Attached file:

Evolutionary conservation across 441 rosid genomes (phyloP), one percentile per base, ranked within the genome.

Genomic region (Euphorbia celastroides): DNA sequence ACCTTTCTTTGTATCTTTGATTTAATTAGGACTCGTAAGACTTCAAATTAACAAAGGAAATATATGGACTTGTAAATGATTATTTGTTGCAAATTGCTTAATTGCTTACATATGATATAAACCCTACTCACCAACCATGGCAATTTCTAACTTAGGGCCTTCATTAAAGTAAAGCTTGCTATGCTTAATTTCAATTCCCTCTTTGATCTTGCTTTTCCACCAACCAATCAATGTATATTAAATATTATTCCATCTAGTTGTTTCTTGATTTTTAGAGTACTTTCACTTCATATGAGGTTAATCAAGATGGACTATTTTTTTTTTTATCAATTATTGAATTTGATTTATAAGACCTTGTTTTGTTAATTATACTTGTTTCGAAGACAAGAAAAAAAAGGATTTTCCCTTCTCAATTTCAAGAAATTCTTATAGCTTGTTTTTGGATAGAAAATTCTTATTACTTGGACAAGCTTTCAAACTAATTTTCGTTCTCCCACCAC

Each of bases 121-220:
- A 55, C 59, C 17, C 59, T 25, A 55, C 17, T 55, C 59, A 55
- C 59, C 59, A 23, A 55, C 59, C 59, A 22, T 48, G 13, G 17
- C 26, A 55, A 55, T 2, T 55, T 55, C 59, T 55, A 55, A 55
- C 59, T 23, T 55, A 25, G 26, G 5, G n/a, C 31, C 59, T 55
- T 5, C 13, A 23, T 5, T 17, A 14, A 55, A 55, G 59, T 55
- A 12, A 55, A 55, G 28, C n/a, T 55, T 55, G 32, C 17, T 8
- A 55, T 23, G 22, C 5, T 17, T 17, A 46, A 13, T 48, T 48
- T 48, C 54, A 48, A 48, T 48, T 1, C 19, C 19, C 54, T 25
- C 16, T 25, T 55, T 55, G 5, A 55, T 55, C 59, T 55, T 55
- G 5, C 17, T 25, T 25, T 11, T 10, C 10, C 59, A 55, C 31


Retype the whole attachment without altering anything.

Evolutionary conservation across 441 rosid genomes (phyloP), one percentile per base, ranked within the genome.

Genomic region (Euphorbia celastroides): DNA sequence ACCTTTCTTTGTATCTTTGATTTAATTAGGACTCGTAAGACTTCAAATTAACAAAGGAAATATATGGACTTGTAAATGATTATTTGTTGCAAATTGCTTAATTGCTTACATATGATATAAACCCTACTCACCAACCATGGCAATTTCTAACTTAGGGCCTTCATTAAAGTAAAGCTTGCTATGCTTAATTTCAATTCCCTCTTTGATCTTGCTTTTCCACCAACCAATCAATGTATATTAAATATTATTCCATCTAGTTGTTTCTTGATTTTTAGAGTACTTTCACTTCATATGAGGTTAATCAAGATGGACTATTTTTTTTTTTATCAATTATTGAATTTGATTTATAAGACCTTGTTTTGTTAATTATACTTGTTTCGAAGACAAGAAAAAAAAGGATTTTCCCTTCTCAATTTCAAGAAATTCTTATAGCTTGTTTTTGGATAGAAAATTCTTATTACTTGGACAAGCTTTCAAACTAATTTTCGTTCTCCCACCAC

Each of bases 121-220:
- A 55, C 59, C 17, C 59, T 25, A 55, C 17, T 55, C 59, A 55
- C 59, C 59, A 23, A 55, C 59, C 59, A 22, T 48, G 13, G 17
- C 26, A 55, A 55, T 2, T 55, T 55, C 59, T 55, A 55, A 55
- C 59, T 23, T 55, A 25, G 26, G 5, G n/a, C 31, C 59, T 55
- T 5, C 13, A 23, T 5, T 17, A 14, A 55, A 55, G 59, T 55
- A 12, A 55, A 55, G 28, C n/a, T 55, T 55, G 32, C 17, T 8
- A 55, T 23, G 22, C 5, T 17, T 17, A 46, A 13, T 48, T 48
- T 48, C 54, A 48, A 48, T 48, T 1, C 19, C 19, C 54, T 25
- C 16, T 25, T 55, T 55, G 5, A 55, T 55, C 59, T 55, T 55
- G 5, C 17, T 25, T 25, T 11, T 10, C 10, C 59, A 55, C 31